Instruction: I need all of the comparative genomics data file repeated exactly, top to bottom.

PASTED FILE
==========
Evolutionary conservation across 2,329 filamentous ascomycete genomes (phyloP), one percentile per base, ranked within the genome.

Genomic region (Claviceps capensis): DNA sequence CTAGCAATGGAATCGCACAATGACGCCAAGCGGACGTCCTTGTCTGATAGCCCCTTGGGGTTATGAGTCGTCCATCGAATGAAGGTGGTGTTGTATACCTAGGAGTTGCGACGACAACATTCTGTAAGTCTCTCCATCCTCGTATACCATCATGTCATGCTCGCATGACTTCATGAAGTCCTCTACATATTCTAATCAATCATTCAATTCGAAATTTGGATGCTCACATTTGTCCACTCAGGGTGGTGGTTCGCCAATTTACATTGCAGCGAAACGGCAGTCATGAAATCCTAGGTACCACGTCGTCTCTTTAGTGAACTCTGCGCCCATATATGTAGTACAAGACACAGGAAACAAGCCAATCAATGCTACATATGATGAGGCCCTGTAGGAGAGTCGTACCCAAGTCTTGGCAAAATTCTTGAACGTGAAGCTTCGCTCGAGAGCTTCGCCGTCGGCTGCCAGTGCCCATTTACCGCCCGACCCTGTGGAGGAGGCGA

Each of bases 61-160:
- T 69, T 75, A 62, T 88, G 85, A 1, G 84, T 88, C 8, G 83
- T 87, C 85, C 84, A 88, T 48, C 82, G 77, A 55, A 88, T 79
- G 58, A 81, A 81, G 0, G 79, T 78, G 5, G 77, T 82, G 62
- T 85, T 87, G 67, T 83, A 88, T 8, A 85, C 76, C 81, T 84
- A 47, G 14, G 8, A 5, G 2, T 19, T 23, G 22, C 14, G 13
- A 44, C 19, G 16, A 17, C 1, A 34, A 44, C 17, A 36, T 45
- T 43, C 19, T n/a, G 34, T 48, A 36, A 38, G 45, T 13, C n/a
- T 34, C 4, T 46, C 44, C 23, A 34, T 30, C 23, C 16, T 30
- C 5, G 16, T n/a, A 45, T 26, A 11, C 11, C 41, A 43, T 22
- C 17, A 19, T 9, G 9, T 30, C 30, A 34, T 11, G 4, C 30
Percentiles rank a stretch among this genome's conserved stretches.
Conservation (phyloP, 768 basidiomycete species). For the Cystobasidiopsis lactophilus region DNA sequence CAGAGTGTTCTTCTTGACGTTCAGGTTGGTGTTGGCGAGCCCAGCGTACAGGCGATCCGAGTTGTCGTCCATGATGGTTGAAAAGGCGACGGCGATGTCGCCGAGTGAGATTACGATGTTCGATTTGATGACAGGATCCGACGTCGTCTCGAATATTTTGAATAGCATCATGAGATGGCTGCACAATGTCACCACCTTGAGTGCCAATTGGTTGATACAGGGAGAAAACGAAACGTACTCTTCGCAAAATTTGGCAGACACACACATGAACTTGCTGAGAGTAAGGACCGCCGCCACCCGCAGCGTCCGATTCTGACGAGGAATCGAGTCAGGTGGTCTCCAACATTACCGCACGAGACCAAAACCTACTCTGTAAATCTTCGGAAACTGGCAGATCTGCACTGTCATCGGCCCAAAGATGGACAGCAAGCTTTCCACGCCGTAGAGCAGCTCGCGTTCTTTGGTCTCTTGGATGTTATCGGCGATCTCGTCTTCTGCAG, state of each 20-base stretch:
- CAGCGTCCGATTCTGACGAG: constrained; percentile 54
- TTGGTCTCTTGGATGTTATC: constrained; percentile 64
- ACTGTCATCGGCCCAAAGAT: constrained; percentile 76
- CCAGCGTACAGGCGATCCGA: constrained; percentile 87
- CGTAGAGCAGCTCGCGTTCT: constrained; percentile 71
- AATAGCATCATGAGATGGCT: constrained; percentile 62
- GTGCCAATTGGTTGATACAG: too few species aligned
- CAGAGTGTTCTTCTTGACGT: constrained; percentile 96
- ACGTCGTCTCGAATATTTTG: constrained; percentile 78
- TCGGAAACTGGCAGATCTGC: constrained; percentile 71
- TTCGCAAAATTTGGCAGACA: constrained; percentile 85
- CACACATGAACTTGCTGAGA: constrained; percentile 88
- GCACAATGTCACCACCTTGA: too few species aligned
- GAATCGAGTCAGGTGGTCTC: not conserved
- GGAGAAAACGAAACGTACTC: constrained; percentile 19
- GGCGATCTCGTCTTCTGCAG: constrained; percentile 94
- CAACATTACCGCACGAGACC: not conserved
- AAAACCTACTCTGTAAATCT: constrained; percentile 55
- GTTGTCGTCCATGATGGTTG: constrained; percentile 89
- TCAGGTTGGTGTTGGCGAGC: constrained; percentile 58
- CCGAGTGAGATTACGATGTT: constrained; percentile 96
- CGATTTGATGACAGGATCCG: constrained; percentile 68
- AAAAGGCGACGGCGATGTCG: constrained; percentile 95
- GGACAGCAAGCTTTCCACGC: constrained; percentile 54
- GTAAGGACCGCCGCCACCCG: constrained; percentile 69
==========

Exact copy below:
Evolutionary conservation across 2,329 filamentous ascomycete genomes (phyloP), one percentile per base, ranked within the genome.

Genomic region (Claviceps capensis): DNA sequence CTAGCAATGGAATCGCACAATGACGCCAAGCGGACGTCCTTGTCTGATAGCCCCTTGGGGTTATGAGTCGTCCATCGAATGAAGGTGGTGTTGTATACCTAGGAGTTGCGACGACAACATTCTGTAAGTCTCTCCATCCTCGTATACCATCATGTCATGCTCGCATGACTTCATGAAGTCCTCTACATATTCTAATCAATCATTCAATTCGAAATTTGGATGCTCACATTTGTCCACTCAGGGTGGTGGTTCGCCAATTTACATTGCAGCGAAACGGCAGTCATGAAATCCTAGGTACCACGTCGTCTCTTTAGTGAACTCTGCGCCCATATATGTAGTACAAGACACAGGAAACAAGCCAATCAATGCTACATATGATGAGGCCCTGTAGGAGAGTCGTACCCAAGTCTTGGCAAAATTCTTGAACGTGAAGCTTCGCTCGAGAGCTTCGCCGTCGGCTGCCAGTGCCCATTTACCGCCCGACCCTGTGGAGGAGGCGA

Each of bases 61-160:
- T 69, T 75, A 62, T 88, G 85, A 1, G 84, T 88, C 8, G 83
- T 87, C 85, C 84, A 88, T 48, C 82, G 77, A 55, A 88, T 79
- G 58, A 81, A 81, G 0, G 79, T 78, G 5, G 77, T 82, G 62
- T 85, T 87, G 67, T 83, A 88, T 8, A 85, C 76, C 81, T 84
- A 47, G 14, G 8, A 5, G 2, T 19, T 23, G 22, C 14, G 13
- A 44, C 19, G 16, A 17, C 1, A 34, A 44, C 17, A 36, T 45
- T 43, C 19, T n/a, G 34, T 48, A 36, A 38, G 45, T 13, C n/a
- T 34, C 4, T 46, C 44, C 23, A 34, T 30, C 23, C 16, T 30
- C 5, G 16, T n/a, A 45, T 26, A 11, C 11, C 41, A 43, T 22
- C 17, A 19, T 9, G 9, T 30, C 30, A 34, T 11, G 4, C 30
Percentiles rank a stretch among this genome's conserved stretches.
Conservation (phyloP, 768 basidiomycete species). For the Cystobasidiopsis lactophilus region DNA sequence CAGAGTGTTCTTCTTGACGTTCAGGTTGGTGTTGGCGAGCCCAGCGTACAGGCGATCCGAGTTGTCGTCCATGATGGTTGAAAAGGCGACGGCGATGTCGCCGAGTGAGATTACGATGTTCGATTTGATGACAGGATCCGACGTCGTCTCGAATATTTTGAATAGCATCATGAGATGGCTGCACAATGTCACCACCTTGAGTGCCAATTGGTTGATACAGGGAGAAAACGAAACGTACTCTTCGCAAAATTTGGCAGACACACACATGAACTTGCTGAGAGTAAGGACCGCCGCCACCCGCAGCGTCCGATTCTGACGAGGAATCGAGTCAGGTGGTCTCCAACATTACCGCACGAGACCAAAACCTACTCTGTAAATCTTCGGAAACTGGCAGATCTGCACTGTCATCGGCCCAAAGATGGACAGCAAGCTTTCCACGCCGTAGAGCAGCTCGCGTTCTTTGGTCTCTTGGATGTTATCGGCGATCTCGTCTTCTGCAG, state of each 20-base stretch:
- CAGCGTCCGATTCTGACGAG: constrained; percentile 54
- TTGGTCTCTTGGATGTTATC: constrained; percentile 64
- ACTGTCATCGGCCCAAAGAT: constrained; percentile 76
- CCAGCGTACAGGCGATCCGA: constrained; percentile 87
- CGTAGAGCAGCTCGCGTTCT: constrained; percentile 71
- AATAGCATCATGAGATGGCT: constrained; percentile 62
- GTGCCAATTGGTTGATACAG: too few species aligned
- CAGAGTGTTCTTCTTGACGT: constrained; percentile 96
- ACGTCGTCTCGAATATTTTG: constrained; percentile 78
- TCGGAAACTGGCAGATCTGC: constrained; percentile 71
- TTCGCAAAATTTGGCAGACA: constrained; percentile 85
- CACACATGAACTTGCTGAGA: constrained; percentile 88
- GCACAATGTCACCACCTTGA: too few species aligned
- GAATCGAGTCAGGTGGTCTC: not conserved
- GGAGAAAACGAAACGTACTC: constrained; percentile 19
- GGCGATCTCGTCTTCTGCAG: constrained; percentile 94
- CAACATTACCGCACGAGACC: not conserved
- AAAACCTACTCTGTAAATCT: constrained; percentile 55
- GTTGTCGTCCATGATGGTTG: constrained; percentile 89
- TCAGGTTGGTGTTGGCGAGC: constrained; percentile 58
- CCGAGTGAGATTACGATGTT: constrained; percentile 96
- CGATTTGATGACAGGATCCG: constrained; percentile 68
- AAAAGGCGACGGCGATGTCG: constrained; percentile 95
- GGACAGCAAGCTTTCCACGC: constrained; percentile 54
- GTAAGGACCGCCGCCACCCG: constrained; percentile 69